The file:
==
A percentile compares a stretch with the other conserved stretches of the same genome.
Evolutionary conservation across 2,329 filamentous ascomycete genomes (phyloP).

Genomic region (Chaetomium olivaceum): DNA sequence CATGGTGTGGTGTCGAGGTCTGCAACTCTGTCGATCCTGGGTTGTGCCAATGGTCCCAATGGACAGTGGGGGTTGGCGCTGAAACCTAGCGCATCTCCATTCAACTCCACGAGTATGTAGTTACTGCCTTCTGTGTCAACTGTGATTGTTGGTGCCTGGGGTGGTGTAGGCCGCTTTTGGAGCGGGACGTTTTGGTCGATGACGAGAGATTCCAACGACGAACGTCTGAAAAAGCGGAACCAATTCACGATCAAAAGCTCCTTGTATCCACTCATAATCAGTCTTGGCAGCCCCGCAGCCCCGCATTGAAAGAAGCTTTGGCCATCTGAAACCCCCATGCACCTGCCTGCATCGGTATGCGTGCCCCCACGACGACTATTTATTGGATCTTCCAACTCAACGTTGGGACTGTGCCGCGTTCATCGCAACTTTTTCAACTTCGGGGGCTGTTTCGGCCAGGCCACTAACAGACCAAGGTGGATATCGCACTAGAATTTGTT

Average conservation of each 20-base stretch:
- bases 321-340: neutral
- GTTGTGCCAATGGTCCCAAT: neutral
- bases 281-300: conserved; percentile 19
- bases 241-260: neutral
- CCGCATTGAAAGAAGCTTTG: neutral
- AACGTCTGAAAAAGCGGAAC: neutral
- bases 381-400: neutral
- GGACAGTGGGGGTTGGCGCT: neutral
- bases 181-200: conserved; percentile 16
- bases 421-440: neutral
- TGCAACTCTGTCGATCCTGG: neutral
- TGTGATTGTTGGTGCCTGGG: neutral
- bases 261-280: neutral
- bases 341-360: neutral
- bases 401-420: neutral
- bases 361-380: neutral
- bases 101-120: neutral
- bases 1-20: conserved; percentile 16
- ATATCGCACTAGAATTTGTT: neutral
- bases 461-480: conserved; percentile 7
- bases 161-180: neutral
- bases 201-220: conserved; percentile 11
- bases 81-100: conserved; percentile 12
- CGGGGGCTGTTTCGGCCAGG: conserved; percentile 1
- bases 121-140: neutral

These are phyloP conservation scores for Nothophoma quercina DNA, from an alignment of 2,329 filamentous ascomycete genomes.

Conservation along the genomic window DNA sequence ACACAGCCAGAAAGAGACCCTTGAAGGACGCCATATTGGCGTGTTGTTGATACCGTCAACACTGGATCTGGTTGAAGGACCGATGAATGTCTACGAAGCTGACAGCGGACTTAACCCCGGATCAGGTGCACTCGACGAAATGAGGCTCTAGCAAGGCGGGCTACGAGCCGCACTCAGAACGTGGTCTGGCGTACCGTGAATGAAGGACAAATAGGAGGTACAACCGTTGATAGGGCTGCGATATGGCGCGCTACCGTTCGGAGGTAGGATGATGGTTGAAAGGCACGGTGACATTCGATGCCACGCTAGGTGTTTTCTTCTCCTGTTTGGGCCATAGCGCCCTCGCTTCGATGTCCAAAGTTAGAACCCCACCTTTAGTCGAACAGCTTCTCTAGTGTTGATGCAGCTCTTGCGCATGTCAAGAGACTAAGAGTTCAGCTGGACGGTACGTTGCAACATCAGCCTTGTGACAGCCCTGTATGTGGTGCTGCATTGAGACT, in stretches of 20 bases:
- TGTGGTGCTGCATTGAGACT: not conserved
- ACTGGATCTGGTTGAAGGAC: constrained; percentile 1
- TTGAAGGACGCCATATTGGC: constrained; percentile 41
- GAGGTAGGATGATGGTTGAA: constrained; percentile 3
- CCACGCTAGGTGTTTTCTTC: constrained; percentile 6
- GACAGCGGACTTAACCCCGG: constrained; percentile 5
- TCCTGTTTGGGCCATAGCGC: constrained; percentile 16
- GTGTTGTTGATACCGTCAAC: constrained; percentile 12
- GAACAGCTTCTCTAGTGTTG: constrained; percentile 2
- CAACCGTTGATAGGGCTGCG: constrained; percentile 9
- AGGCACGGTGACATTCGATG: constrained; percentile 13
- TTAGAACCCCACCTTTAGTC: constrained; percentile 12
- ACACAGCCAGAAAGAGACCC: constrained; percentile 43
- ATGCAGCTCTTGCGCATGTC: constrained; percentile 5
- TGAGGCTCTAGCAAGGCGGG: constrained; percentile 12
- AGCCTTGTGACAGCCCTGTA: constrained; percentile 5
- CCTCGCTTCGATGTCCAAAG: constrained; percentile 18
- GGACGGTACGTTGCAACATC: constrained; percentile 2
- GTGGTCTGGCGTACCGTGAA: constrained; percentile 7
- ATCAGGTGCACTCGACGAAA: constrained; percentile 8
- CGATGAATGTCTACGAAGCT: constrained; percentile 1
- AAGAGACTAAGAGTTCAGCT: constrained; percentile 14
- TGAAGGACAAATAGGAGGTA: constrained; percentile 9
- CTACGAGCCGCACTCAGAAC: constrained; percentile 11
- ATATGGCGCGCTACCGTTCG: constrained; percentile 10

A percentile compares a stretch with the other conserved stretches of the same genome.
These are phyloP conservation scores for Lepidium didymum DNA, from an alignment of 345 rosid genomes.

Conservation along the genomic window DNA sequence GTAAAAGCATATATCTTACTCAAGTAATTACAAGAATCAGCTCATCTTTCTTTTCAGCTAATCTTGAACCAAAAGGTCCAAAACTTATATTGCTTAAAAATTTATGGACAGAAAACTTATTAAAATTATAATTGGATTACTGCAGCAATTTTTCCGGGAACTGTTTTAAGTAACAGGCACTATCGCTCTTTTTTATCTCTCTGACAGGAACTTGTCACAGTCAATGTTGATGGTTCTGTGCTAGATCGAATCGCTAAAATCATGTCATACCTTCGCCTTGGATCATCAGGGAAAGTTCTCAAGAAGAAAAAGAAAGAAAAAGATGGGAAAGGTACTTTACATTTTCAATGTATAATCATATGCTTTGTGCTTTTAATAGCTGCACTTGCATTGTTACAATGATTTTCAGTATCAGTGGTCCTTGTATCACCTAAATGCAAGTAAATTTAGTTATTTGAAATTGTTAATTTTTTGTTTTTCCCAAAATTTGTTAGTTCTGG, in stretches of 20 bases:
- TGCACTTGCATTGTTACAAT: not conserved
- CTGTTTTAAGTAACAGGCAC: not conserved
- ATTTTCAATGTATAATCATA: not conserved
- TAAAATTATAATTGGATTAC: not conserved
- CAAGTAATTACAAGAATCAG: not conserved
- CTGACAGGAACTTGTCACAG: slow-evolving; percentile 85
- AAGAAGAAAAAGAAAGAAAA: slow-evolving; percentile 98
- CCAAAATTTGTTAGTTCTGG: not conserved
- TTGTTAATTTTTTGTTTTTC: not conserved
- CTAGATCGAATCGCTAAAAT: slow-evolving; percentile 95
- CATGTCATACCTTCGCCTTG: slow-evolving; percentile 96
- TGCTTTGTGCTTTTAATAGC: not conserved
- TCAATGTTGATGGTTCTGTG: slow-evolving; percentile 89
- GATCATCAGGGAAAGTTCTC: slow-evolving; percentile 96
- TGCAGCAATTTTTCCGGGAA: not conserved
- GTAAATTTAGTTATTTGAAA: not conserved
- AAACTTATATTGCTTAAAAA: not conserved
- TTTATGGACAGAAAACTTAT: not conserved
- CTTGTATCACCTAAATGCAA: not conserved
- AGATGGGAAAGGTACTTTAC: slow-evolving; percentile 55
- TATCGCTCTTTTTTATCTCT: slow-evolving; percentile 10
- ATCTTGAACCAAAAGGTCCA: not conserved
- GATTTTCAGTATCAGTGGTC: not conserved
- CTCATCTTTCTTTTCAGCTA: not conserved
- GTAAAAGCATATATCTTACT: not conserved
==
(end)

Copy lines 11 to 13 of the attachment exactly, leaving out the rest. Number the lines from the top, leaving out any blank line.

- bases 381-400: neutral
- GGACAGTGGGGGTTGGCGCT: neutral
- bases 181-200: conserved; percentile 16